According to the U.S. Bureau of Labor Statistics (BLS), the previous standard of military flight training is being replaced by a preference for pilots with a college degree (www.bls.gov). For the best preparation, you'll want to ensure that your curriculum contains subjects in aeronautical engineering, mathematics and physics. In addition to education, you'll need a pilot's license that qualifies you for the type of aircraft you'll operate. FAA certification and licensure requires significant practice in actual flight maneuvers that you can obtain through an academic degree or training program.

Where Can I Get Trained?

You can enroll in a professional piloting associate's and bachelor's degree programs through many community colleges and universities. You'll learn ground controls, aviation safety, flight physiology, regional airline operations, radar operations, aerodynamics and aircraft systems. An associate's degree program in commercial aviation offers courses that prepare you to pilot commercial aircraft and might include FAA instrument rating. A flight technology program trains you in general aviation management, primary flight briefing and aircraft development.

You can also acquire your pilot education through federally approved flight schools or military service training. Other options include taking flight lessons from private instructors certified by the FAA or enrolling in FAA-approved, non-degree flight programs offered by some public and private schools and institutions. Regardless of the avenue you select, you'll learn aviation history, meteorology, instrumentation reading and all aspects of air transportation and aircraft systems.

What Salary Could I Earn?

The BLS stated that the median salary for commercial pilots was $76,150 in 2015. Pilots employed by parts manufacturers in the aerospace industry made an average of $119,870. The BLS also reported airline pilots, copilots and flight engineers earned annual median wages of $117,290 in 2015 (www.onetonline.org).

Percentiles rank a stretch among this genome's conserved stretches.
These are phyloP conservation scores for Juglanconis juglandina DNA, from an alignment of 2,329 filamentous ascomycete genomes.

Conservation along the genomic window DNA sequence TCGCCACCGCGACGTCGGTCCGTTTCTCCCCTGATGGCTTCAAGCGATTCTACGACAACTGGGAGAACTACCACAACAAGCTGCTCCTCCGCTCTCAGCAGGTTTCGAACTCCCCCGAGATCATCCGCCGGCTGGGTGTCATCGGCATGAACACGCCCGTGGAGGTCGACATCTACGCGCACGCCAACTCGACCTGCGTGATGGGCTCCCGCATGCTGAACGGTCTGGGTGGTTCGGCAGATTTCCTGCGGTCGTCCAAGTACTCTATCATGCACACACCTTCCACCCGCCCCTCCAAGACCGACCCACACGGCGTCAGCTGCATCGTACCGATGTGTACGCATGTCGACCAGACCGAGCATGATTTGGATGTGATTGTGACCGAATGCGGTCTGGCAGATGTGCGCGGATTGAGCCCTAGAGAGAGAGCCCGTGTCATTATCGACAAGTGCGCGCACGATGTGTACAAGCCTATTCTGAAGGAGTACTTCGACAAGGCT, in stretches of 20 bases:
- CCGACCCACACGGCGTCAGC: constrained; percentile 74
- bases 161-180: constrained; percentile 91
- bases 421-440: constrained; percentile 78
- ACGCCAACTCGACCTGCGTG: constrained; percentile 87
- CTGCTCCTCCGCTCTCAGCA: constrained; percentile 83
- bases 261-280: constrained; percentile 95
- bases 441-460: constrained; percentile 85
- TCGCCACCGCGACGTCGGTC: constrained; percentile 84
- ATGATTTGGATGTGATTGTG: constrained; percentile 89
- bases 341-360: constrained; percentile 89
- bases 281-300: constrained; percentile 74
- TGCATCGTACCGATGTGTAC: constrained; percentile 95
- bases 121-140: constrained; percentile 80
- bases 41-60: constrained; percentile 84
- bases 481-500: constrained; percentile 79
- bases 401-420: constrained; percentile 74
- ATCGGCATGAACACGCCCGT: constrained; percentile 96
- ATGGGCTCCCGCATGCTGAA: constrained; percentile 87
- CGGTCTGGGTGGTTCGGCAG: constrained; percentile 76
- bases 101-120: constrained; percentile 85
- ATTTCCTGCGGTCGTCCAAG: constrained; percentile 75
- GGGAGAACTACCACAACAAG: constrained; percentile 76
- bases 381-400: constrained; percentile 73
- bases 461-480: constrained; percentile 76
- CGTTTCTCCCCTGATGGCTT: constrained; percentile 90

What Are Some Related Alternative Careers?

Flight instructors and air traffic controllers work in the same professional field as pilots. Flight instructors are trained pilots who are also qualified to instruct students so that they can become licensed pilots. They perform maintenance checks and operate navigational equipment during take off, flight and landing, and may also file flight plans, but they will perform these tasks to demonstrate skills to students. They also monitor students as they perform these tasks to ensure that students are performing them correctly. Flight instructors need to fulfill the degree and training requirements to be a pilot; this includes completing flight school and logging the appropriate number of flight hours for the type of craft they're licensed to fly.

Air traffic controllers need an associate's degree, and although the do not operate aircraft themselves, they communicate with pilots. They have the same objective of ensuring that all crafts complete their flight safely. This means that they monitor the altitude and location of all planes. They communicate with pilots regarding potential weather systems or other factors that may require them to change course, and the communication between air traffic controllers and pilots is essential to ensure that pilots do not collide with other aircraft or objects.